Desk Design questions
#10
Question    
The Covid work has given me both a reason and a need to build a new desk.  I'm flummoxed about certain design aspects and wanted your thoughts.  Picture a "typical" floating top table with an arched apron and curvaceous legs.

Because of how I work, I don't really need storage.  At most, a pull out drawer on the left will hide between the floating top and the apron and on the right a flat pull out panel will also hide in the same way.  The left drawer will be just deep enough to hold a packet of sticky notes, and the panel on the right will only be used on those rare occasions I need to take "paper" notes during a meeting.  The main usage will be typical:  wall mounted monitor, mouse/keyboard, laptop/docking station shoved over there to the side.

This will sound like a detour, but it's not.  I am developing a lot of lower and upper back pain.  Lower back from too much slouching and slumping.  Upper back from sitting on a pillow.  The pillow forces perfect posture, relieving lower back/hamstring strain, BUT forces all that strain into the upper back.  The solution is to cross my legs--but then I can't type well because now my leg/knee is too high to fit under my current desk which leads either growing an extra 8" of arm OR balancing the keyboard on my lap.  That latter sometimes leads to accidental key strokes and an emergency call to our european data center.  Rolleyes

Here is my befuddlement: what is a good/best way to go about figuring out the desktop to floor and floor to apron bottom dimensions to accommodate the ergonomics?  I know this sounds like a "just go measure yourself" question, but it's really not that simple.  Thoughts, guidelines?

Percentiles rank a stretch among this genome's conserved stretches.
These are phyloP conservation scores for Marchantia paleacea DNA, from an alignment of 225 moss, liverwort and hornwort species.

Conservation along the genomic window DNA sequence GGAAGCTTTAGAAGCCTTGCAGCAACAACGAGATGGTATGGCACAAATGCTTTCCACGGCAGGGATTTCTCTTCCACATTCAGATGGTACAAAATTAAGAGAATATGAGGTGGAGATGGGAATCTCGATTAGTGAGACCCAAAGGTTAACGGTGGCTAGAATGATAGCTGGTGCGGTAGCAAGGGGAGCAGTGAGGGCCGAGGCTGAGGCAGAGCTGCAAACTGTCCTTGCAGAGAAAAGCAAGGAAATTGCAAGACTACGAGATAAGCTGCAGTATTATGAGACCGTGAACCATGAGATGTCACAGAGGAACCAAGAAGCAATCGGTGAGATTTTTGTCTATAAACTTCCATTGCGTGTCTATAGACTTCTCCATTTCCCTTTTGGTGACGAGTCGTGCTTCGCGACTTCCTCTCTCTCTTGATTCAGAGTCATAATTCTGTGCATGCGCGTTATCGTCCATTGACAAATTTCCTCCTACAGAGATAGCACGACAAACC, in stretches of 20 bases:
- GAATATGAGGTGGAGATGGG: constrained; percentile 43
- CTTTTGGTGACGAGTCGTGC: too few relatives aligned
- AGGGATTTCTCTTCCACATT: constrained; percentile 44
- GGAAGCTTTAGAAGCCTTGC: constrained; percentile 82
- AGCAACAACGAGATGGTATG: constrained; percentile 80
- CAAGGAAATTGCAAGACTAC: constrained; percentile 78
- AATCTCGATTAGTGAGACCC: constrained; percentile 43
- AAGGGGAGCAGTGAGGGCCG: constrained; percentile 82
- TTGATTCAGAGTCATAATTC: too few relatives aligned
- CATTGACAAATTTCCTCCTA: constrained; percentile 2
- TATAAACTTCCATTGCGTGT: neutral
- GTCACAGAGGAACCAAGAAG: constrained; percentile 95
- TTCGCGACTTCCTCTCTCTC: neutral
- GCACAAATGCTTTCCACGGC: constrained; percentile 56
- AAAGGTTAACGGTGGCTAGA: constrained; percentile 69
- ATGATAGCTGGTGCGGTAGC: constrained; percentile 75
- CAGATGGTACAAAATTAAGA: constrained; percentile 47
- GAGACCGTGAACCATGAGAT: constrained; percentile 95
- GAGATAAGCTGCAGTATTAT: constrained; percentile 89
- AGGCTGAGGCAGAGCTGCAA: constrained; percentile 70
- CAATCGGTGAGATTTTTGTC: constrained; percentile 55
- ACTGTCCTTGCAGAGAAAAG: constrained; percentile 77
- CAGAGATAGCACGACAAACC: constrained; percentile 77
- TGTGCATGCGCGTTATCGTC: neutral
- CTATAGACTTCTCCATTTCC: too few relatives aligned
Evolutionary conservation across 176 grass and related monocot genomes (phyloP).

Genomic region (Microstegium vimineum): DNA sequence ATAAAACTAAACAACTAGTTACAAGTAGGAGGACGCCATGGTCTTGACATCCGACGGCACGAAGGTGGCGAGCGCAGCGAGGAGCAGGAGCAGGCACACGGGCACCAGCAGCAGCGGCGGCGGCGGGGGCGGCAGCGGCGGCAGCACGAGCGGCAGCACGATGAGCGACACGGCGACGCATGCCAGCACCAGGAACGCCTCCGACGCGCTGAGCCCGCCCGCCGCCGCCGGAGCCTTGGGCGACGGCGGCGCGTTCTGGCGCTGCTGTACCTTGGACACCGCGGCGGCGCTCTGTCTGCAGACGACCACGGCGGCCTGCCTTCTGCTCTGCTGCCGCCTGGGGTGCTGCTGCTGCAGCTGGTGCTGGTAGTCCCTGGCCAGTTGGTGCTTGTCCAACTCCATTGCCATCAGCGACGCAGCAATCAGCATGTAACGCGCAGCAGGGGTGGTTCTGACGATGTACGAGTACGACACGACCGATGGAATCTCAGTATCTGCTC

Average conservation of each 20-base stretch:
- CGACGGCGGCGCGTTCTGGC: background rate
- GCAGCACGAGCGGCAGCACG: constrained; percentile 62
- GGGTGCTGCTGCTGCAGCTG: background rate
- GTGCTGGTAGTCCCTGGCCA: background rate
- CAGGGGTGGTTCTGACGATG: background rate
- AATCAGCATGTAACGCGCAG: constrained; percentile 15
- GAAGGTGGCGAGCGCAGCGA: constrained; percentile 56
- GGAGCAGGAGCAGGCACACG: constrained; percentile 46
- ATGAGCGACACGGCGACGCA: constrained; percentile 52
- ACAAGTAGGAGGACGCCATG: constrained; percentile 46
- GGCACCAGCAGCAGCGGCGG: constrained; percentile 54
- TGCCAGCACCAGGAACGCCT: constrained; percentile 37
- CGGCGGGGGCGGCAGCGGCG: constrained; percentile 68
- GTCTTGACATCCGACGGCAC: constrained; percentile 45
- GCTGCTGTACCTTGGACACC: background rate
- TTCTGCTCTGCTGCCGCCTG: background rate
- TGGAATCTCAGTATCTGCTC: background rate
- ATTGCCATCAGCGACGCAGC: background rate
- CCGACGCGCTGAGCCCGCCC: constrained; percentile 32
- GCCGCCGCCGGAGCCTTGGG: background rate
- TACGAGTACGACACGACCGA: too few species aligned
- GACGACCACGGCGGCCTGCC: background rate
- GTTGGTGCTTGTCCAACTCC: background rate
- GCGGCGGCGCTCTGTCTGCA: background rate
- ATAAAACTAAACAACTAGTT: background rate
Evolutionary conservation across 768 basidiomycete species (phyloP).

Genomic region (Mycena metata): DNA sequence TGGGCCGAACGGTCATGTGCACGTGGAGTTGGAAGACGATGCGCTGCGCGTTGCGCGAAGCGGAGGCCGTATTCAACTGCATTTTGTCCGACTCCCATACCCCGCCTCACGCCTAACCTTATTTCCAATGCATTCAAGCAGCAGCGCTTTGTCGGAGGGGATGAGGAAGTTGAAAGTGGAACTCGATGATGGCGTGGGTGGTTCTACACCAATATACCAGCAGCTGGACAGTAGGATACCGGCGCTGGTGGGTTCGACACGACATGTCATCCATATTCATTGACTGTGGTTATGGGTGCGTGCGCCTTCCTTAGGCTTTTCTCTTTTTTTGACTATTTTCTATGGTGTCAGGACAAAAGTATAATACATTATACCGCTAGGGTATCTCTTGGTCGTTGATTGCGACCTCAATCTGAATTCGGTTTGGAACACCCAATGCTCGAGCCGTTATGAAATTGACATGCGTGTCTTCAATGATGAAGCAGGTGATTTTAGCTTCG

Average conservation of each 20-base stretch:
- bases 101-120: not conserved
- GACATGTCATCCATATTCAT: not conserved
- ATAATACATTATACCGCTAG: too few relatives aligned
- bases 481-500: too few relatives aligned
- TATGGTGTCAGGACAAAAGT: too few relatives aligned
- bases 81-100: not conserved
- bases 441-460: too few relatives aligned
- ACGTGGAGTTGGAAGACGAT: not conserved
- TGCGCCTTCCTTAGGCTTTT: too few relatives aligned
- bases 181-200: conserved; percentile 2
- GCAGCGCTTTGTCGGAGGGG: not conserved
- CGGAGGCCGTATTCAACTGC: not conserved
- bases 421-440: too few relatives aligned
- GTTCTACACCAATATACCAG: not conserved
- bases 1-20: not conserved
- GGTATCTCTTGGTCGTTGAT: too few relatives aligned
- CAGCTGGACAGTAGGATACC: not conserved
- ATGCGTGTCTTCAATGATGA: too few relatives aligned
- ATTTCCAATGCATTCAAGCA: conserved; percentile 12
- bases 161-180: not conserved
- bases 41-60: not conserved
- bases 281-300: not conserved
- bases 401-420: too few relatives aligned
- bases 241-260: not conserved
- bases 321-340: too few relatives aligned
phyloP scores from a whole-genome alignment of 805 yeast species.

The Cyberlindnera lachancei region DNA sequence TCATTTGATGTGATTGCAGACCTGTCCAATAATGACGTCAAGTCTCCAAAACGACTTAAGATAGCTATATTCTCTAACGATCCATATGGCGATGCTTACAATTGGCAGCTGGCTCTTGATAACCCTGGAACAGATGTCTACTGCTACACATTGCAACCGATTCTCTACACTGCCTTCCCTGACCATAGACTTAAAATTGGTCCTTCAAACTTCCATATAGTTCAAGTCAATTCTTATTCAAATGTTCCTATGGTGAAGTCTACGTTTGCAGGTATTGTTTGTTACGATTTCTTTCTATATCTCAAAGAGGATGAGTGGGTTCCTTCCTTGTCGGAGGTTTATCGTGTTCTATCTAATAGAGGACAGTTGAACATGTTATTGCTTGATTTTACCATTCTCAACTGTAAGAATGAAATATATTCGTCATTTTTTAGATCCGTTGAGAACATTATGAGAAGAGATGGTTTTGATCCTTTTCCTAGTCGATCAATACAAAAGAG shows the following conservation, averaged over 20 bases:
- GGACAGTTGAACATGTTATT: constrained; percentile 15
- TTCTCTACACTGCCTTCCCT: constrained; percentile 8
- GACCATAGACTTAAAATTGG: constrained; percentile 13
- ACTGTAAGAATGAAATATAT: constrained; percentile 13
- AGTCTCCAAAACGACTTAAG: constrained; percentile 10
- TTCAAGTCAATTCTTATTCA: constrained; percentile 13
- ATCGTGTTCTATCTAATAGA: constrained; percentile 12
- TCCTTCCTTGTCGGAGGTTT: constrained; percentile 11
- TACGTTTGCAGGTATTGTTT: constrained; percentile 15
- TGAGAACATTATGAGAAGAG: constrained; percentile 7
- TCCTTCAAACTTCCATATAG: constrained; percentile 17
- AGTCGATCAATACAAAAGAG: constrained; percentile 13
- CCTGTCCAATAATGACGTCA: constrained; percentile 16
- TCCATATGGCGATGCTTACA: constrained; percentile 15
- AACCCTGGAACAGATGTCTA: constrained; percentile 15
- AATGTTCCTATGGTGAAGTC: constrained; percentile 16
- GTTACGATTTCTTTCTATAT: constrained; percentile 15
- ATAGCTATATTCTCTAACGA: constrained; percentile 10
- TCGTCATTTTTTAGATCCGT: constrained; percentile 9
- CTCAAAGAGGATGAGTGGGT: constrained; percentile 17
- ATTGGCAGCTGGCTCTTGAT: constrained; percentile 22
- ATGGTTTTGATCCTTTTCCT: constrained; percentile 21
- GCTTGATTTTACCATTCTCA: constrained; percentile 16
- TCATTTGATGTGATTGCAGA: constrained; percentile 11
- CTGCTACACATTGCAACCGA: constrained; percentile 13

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#11
  Re: Desk Design questions by jgourlay (The Covid work has g...)
When sitting erect with good posture and looking straight ahead, your eyes should be looking at the top ½ of the screen. To do all that requires the proper chair with proper cushioning. From that basic good posture, determine what the proper keyboard height is for you. From those two measurements, you should be able to calculate the desktop top to floor measurement. IMNSHO & YMWV
Thanks,  Curt
-----------------
"Life can only be understood backwards; but it must be lived forwards."
      -- Soren Kierkegaard
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#12
  Re: Desk Design questions by jgourlay (The Covid work has g...)
I recently built 2 to replace the ones we had, and I just used the dimensions of the commercial units we owned. What about just measuring some in a store? The one I built were as you described, just tables (not quite the same style you described), though I just used a center pull out drawer to hold the keyboard.
I started with absolutely nothing. Now, thanks to years of hard work, careful planning, and perseverance, I find I still have most of it left.
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#13
  Re: RE: Desk Design questions by fredhargis (I recently built 2 t...)
I have built around a half dozen for coworkers using electric legs ,   they are fairly inexpensive, make the process extremely quick, and let you adjust the height is very small increments.  Most have memory so you can set a sitting height and a standing height so you can switch back and forth during the day.  The only modification I needed was to slot the mounting holes in the frame to allow for wood movement.   This is not one of the ones I bought, both manufacturers I used are now listed as unavailable,  but this is the general idea https://www.amazon.com/Electric-Stand-De...den&sr=1-4   I prefer dual motors, because they move very smoothly.
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#14
  Re: Desk Design questions by jgourlay (The Covid work has g...)
Google Office Ergonomics. There are a LOT of graphics which show dimensions. A standard desk height can accommodate a wide size range of users. The key is a very good office chair that has adjustable height, lumbar support, and adjustable height arms. At work, we also have standing height desks, which avoid the sitting thing altogether.